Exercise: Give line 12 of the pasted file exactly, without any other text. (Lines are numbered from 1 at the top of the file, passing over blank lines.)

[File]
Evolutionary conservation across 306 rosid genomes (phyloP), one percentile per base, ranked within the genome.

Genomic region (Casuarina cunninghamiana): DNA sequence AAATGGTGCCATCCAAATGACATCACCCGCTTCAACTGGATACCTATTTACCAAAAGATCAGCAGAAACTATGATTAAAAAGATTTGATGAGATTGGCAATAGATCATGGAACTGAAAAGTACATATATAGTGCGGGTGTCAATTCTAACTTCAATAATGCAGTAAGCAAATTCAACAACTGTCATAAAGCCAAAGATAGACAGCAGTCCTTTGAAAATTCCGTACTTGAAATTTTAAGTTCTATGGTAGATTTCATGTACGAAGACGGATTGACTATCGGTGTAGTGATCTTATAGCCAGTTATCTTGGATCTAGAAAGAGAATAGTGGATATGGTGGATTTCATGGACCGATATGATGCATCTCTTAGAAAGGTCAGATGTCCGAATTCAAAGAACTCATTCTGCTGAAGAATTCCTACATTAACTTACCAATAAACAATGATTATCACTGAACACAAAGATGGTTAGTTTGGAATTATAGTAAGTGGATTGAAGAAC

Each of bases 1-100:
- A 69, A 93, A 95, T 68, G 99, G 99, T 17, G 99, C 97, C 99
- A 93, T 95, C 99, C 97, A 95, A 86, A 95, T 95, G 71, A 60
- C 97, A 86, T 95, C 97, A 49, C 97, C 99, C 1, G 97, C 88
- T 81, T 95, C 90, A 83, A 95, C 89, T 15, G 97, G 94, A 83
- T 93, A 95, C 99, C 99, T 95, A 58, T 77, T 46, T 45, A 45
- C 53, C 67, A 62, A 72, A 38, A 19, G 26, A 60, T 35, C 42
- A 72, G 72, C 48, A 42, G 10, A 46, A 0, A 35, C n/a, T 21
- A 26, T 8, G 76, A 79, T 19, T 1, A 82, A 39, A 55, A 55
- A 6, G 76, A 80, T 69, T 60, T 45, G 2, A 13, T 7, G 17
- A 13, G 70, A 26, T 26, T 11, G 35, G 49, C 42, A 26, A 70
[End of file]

- A 6, G 76, A 80, T 69, T 60, T 45, G 2, A 13, T 7, G 17